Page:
The Greater Cleveland Aquarium has launched its first wave of virtual programming for classroom, homeschool and family learners.
While the focus of each of the new online offerings vary — ranging from adaptations to habitats, ecosystems and conservation — the education department is making sure that every program is an interactive, place-based experience that brings STEM learning to life through the aquarium’s exhibits.
“We want to continue to foster that sense of wonder and curiosity that accompanies any aquarium visit,” explains Education Director Erin Carpenter. “All of our programs are live, so young learners can see a shark, stingray, skink or other animal in real-time and ask an educator their questions about its appearance or behavior in that moment.”
Online family programs are about 25 minutes long and are available throughout the week at 9:30 a.m. and 1:30 p.m. Pre-registration is required. Ranging from $12-$25 per household, the number of total log-in slots available will be limited to ensure everyone attending the program has a chance to participate.
Virtual field trip topics include Aquatic Story Time (pre-k through first grade), Habitat Exploration (kindergarten through second grade), Aquatic Adaptations (third through fifth grade), Shark Conservation (sixth through eighth grade), Shark Exhibit Encounter (available for all grades), Stingray & Coastal Encounter (available for all grades), Animal Cameos (available for all grades) and Full Virtual Tours (available for all grades). Class learning experiences range from 20-60 minutes and are based on Ohio’s Learning Standards.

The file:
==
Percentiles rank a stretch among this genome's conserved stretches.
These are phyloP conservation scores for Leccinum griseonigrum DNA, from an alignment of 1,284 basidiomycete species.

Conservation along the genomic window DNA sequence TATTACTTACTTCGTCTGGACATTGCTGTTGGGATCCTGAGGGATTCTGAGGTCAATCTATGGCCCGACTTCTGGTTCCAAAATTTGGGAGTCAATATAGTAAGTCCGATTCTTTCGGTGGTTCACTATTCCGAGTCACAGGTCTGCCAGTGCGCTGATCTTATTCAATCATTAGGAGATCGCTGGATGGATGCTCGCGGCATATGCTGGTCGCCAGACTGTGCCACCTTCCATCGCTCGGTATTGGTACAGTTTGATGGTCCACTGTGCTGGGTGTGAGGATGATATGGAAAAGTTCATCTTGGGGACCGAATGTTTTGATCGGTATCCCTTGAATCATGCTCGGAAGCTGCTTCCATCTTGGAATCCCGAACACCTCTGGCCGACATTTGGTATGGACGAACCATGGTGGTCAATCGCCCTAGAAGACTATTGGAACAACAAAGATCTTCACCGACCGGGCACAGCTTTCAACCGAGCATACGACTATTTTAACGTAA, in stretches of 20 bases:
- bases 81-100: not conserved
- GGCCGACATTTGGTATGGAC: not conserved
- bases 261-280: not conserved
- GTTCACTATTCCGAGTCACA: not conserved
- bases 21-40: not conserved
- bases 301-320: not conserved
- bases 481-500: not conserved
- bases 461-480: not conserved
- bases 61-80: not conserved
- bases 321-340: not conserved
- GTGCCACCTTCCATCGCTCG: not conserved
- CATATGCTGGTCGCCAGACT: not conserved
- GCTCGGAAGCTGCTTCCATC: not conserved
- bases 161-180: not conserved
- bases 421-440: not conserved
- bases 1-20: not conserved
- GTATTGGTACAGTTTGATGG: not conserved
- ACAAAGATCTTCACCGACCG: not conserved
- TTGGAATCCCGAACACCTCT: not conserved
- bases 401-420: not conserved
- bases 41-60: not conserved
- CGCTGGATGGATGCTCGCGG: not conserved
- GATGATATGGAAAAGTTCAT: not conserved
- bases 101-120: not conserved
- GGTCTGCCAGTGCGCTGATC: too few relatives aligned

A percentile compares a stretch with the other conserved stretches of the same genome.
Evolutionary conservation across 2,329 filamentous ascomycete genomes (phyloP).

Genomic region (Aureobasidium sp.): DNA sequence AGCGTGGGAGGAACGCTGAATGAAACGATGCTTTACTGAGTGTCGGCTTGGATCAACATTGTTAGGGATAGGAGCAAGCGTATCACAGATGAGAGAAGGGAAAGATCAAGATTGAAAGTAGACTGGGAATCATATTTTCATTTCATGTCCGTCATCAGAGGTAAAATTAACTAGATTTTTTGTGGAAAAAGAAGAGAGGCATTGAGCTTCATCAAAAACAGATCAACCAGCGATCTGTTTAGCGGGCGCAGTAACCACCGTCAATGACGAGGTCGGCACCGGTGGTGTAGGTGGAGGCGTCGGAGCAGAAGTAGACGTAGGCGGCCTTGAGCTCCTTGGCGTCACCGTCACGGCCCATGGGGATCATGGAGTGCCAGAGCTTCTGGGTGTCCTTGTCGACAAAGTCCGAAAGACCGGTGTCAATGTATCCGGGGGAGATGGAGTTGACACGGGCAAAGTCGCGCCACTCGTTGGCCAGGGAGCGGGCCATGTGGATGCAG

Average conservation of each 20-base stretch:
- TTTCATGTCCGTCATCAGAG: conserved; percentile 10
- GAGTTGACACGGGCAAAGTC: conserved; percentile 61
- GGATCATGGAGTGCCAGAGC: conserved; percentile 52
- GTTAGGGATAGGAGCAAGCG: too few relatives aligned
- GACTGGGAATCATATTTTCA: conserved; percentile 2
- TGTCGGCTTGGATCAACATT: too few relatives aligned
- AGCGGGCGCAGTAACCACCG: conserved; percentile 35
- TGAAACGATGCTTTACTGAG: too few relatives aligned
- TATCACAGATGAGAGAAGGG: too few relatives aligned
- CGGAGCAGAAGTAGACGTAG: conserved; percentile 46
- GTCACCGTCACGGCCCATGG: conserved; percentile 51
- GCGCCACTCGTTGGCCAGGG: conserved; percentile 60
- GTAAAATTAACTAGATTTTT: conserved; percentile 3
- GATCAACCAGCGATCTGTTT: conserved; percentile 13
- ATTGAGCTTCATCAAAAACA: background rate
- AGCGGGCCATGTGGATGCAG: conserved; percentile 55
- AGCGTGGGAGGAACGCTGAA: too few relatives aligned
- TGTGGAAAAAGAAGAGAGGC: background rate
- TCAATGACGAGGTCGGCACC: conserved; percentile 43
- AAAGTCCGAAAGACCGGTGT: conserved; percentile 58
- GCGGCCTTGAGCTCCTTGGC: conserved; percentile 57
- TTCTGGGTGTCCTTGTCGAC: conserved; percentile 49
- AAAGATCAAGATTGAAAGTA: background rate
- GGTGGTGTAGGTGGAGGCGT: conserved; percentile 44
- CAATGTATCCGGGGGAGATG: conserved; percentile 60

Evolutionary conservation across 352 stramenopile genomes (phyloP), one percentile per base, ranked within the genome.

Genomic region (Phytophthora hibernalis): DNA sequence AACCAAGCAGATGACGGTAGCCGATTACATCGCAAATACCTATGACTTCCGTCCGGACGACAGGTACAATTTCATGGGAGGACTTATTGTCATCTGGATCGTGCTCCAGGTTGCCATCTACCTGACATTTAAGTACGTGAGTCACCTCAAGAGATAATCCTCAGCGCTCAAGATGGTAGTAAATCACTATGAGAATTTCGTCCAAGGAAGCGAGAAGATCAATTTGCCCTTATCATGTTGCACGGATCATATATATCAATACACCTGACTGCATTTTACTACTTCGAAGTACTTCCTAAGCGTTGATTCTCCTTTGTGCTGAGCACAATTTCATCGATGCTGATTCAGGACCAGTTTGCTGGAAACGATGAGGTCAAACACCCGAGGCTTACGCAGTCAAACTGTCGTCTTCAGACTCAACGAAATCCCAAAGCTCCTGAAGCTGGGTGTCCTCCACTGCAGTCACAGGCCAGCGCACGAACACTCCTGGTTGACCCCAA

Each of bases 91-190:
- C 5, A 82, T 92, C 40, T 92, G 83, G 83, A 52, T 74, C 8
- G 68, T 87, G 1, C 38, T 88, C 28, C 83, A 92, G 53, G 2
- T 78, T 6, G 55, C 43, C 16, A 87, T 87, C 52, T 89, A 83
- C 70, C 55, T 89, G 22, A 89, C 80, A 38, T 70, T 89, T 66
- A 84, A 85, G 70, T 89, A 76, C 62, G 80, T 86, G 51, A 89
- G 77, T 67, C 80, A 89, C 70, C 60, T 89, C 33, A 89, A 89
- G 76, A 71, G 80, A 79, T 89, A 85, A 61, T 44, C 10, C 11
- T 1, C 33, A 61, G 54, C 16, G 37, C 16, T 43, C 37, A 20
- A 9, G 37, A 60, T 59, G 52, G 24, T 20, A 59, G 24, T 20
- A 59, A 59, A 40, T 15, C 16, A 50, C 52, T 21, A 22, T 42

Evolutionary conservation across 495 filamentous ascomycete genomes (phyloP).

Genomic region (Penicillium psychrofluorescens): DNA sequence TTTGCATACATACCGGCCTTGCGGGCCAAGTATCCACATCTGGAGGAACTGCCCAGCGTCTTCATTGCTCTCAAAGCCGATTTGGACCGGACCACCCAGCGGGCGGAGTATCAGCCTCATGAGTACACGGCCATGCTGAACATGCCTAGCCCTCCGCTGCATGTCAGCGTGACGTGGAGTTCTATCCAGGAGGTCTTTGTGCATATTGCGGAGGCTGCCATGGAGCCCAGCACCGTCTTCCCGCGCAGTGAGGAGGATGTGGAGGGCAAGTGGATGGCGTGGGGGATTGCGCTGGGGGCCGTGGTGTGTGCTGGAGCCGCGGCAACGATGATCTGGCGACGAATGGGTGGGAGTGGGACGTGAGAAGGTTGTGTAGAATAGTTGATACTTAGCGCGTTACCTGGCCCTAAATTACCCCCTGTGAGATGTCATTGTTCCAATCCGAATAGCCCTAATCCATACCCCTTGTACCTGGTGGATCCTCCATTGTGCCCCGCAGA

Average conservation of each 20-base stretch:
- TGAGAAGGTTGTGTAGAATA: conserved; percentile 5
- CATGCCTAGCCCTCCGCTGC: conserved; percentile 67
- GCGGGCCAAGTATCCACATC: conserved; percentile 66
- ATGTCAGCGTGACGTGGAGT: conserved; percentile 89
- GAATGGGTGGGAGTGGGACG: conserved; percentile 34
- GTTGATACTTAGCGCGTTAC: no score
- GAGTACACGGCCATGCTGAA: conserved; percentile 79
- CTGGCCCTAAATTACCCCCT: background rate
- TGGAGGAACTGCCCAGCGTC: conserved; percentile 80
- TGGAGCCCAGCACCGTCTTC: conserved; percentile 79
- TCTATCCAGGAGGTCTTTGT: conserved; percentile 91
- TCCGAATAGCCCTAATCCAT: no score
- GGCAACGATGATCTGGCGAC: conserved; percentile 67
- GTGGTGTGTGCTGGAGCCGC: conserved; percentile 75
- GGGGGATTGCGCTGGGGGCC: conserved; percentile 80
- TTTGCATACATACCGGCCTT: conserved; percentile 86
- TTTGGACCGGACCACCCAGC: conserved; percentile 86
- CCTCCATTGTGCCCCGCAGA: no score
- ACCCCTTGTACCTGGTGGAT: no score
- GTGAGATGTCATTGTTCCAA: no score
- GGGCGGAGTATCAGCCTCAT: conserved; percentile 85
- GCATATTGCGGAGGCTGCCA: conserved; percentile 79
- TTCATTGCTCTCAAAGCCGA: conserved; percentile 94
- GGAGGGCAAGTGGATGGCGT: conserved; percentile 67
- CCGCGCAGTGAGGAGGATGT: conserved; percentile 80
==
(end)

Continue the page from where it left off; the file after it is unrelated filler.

On-site family homeschool options — Diets and Food Chains; What is Conservation?; Coral Reefs; and Camouflage & Hiding (kindergarten through third grade), and Enrichment; Plastic Pollution; Squid Dissection; and Biomimicry (fourth through eighth grade) — include same-day aquarium admission.
Field trips, homeschool and family programs are posted through the end of 2020, but Carpenter anticipates the calendar will continue to evolve and grow in the months ahead.
“Virtual programming is new for many of us — schools, families and museums,” she says. “We’ll get feedback, discover what’s popular and learn how to shape and expand on these opportunities.”